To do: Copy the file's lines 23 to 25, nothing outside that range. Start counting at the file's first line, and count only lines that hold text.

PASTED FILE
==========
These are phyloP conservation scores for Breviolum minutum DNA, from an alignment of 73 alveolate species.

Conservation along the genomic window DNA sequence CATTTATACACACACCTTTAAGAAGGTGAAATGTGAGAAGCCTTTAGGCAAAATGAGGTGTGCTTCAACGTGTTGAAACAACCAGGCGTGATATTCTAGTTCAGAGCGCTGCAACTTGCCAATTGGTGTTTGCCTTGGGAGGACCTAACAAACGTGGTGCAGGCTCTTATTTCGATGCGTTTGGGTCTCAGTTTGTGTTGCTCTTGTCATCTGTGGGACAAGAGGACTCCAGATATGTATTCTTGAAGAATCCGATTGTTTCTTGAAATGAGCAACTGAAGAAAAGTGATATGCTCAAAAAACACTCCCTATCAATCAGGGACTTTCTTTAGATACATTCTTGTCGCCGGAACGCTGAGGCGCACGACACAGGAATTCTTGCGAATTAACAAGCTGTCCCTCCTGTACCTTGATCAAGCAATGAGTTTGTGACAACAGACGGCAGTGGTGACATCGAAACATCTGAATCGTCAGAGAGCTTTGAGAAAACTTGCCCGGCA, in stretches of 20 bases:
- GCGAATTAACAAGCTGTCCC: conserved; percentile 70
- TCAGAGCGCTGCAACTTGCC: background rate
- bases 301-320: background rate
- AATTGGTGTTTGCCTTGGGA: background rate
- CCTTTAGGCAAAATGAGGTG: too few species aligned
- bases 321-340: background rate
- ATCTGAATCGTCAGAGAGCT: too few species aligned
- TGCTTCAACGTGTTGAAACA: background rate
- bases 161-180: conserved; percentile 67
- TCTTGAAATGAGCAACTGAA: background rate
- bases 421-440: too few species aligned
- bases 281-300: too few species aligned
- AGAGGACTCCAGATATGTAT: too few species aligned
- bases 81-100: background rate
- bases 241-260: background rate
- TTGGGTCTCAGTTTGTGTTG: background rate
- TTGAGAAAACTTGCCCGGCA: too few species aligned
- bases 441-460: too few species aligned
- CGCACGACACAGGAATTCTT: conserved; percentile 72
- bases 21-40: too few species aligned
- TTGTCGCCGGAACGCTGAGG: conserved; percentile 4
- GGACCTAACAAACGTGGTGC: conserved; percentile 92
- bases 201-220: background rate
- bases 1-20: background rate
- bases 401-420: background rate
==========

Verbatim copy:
- TTGTCGCCGGAACGCTGAGG: conserved; percentile 4
- GGACCTAACAAACGTGGTGC: conserved; percentile 92
- bases 201-220: background rate